The return of capital occurs when the REIT company has fewer expenses or cash distributions than its earnings. You get back some of your investment capital, thus reducing your initial cost (sometimes to zero).
However, it also increases your capital gains liability, meaning you’ll have to pay more capital gains taxes. These dividends don’t accrue taxes when returned. You don’t tax your return on capital on the year of return, and you’ll have to pay taxes when you sell your shares.
Alternatively, you’ll have a significant increase in capital gain tax.
Taxes on REIT Dividends
Taxes on REITs dividends depend on the dividend distribution and your qualified income. You may have the same number of shares as someone else, but if your income is in a different tax bracket, you’ll get different tax values when filing.
You should understand the allocation of your dividends across capital gains/losses, ordinary income, and return on capital. The priority is to distribute the ordinary income dividends that take a higher percentage of the cost per share.
For example, if the dividend per share is $2, the ordinary income allocated per share is $1.4, and the remainder becomes the return on capital. Therefore, your dividend tax will only be per the $1.4 ordinary income.
Your cost basis will reduce by $0.6. When you sell your shares, you’ll get taxed on your capital gains. If your cost basis reduces as a result of getting the returns of capital, your capital gain tax responsibility could increase.
Example of REIT Taxation
Consider this REIT taxation example. If you buy 100 REIT shares for company ABC at $10 each, your total investment for the REIT company becomes $1,000.
Suppose your income is within the $55,000 tax bracket that attracts a tax rate of 22%. Also, your dividend payout per share is $1.2, where $1 is the allocated ordinary income.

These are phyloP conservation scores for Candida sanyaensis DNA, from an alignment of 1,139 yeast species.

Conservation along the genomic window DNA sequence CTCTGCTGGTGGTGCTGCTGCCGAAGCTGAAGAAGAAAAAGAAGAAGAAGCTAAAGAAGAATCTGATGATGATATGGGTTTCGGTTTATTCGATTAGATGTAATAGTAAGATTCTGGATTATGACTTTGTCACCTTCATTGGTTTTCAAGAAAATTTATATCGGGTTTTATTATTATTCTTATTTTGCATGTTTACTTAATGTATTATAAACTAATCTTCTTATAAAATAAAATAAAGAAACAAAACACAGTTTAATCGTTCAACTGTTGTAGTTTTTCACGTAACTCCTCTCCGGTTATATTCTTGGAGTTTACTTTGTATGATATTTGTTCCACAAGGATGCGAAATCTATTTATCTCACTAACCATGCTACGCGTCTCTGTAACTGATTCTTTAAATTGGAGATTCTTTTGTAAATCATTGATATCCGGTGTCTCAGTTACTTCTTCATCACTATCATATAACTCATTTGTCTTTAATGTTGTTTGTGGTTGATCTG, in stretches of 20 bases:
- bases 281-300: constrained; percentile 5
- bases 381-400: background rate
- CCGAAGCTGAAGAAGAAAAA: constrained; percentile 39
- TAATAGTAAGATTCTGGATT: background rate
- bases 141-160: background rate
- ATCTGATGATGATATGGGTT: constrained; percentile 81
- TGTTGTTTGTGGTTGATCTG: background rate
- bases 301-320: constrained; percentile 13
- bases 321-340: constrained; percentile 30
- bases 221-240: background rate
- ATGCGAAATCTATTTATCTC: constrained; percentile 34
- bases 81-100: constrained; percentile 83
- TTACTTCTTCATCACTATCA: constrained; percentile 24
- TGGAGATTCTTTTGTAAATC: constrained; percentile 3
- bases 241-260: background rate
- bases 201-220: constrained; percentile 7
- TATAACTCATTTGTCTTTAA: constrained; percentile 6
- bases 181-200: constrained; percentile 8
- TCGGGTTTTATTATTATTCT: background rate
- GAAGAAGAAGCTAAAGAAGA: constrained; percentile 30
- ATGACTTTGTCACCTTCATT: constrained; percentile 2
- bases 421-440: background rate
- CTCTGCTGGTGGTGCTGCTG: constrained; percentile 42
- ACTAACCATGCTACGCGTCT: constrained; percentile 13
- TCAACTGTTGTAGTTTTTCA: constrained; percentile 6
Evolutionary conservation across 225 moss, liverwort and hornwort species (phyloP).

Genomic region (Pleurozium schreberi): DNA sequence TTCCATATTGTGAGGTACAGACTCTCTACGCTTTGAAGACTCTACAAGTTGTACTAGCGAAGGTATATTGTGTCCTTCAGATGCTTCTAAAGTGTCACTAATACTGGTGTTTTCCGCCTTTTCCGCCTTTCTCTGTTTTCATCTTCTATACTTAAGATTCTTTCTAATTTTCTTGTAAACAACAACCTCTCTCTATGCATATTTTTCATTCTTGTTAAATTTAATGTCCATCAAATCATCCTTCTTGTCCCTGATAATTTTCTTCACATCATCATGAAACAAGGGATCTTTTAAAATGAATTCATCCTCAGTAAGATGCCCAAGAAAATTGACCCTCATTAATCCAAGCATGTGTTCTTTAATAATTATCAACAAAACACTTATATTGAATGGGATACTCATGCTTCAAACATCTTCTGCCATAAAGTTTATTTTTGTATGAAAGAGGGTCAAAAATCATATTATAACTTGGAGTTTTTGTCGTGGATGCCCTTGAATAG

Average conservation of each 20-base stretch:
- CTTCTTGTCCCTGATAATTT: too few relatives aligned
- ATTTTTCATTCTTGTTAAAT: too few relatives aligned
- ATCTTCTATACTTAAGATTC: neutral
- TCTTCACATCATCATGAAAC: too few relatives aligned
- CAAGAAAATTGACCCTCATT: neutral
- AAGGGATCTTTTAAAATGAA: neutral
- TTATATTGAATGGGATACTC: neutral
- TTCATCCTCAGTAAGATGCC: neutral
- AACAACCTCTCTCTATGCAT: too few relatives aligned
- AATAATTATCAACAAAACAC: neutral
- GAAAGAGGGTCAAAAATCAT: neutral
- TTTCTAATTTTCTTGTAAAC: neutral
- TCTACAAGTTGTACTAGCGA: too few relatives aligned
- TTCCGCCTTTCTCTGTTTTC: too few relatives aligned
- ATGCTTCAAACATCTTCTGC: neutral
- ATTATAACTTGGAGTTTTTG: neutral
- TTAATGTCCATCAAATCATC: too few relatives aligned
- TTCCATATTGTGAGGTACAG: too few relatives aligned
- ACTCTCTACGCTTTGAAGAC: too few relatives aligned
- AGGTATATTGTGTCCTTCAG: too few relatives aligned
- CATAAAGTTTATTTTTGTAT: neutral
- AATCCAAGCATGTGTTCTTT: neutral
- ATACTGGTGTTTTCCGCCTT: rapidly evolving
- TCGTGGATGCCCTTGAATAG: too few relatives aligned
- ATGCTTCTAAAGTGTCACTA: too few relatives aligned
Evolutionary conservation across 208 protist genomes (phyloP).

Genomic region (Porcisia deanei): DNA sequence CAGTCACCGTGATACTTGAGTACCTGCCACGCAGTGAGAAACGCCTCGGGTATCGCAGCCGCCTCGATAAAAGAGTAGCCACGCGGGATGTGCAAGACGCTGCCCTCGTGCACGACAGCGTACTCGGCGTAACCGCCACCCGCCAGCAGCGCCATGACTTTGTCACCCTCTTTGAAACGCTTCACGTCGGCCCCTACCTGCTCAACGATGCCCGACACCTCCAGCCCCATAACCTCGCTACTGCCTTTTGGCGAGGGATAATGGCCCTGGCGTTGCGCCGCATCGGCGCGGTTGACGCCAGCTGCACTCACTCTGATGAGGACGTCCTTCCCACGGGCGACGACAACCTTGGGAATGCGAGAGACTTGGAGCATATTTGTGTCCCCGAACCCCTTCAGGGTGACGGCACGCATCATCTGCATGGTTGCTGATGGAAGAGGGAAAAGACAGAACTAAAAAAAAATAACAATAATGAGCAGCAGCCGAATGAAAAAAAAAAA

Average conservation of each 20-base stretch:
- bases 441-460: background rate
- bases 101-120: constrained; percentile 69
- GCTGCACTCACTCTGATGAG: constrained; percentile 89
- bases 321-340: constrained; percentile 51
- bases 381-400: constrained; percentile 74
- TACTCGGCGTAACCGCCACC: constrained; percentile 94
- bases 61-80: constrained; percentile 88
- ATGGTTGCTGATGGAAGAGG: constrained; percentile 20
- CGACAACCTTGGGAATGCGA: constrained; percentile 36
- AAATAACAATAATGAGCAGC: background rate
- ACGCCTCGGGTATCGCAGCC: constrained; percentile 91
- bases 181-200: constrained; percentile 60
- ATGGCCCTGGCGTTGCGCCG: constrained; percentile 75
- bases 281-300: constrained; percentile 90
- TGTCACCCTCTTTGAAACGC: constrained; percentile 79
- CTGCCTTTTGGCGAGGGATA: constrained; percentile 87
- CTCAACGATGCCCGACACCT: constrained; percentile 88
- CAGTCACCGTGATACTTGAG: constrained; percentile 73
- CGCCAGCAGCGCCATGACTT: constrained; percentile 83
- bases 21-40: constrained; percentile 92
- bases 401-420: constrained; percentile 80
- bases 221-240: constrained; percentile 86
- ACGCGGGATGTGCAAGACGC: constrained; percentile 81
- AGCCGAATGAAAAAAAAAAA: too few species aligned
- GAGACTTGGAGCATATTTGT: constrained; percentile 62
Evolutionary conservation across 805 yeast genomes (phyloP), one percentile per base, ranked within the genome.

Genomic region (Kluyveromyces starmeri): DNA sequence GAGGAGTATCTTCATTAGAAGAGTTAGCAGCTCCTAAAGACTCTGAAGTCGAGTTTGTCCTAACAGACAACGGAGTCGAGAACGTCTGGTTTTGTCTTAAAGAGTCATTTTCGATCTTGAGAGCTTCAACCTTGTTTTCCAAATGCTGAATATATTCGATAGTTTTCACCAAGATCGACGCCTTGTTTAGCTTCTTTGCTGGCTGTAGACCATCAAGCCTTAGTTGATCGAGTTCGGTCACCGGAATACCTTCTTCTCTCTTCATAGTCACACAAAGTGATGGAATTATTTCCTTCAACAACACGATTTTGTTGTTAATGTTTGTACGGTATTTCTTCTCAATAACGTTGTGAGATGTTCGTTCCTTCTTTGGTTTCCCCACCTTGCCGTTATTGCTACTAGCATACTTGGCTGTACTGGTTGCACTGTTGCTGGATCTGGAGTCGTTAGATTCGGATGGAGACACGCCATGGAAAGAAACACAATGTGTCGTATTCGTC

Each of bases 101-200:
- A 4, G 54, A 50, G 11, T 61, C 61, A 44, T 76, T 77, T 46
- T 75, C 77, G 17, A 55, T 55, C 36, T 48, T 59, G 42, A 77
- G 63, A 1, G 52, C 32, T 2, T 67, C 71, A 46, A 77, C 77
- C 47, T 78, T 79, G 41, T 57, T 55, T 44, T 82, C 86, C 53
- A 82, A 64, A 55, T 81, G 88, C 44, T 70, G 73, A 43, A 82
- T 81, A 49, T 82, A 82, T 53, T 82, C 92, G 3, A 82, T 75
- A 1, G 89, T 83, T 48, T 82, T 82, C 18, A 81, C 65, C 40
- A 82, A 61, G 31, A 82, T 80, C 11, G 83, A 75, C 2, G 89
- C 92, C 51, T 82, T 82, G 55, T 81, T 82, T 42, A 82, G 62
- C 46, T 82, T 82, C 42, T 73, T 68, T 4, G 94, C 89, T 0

Your total payout should accumulate to $120, but only $100 is taxable at 22%, so you’ll get $88. Since you qualify for a 20% reduction of your qualified business income from ordinary income, the ordinary taxable income reduces to $80.
With this tax benefit, you enjoy a higher dividend payout than expected. The $20 return on capital reduces your cost basis by $0.2. It causes your per-share value to be $0.8.
Any sale on your shares attracts the capital gain tax, but it won’t attract any tax penalties during payout.
REIT Tax Advantages & Benefits
Every investor expects to get handsome returns when investing in different ventures. REITs are no exception; the tax and financial benefits you get from REITs should align with your financial plan.
Whether you are in it short or long term, expect these REIT tax benefits:
- A 20% tax deduction on ordinary income allocated from the dividend payout.
- You don’t need special wage restrictions or deductibles to enjoy your tax deduction.
- The deduction lowers your federal tax rate up to 29.6% on the highest tax bracket.
- The deferred tax on capital gains until their sale boosts your current financial gains.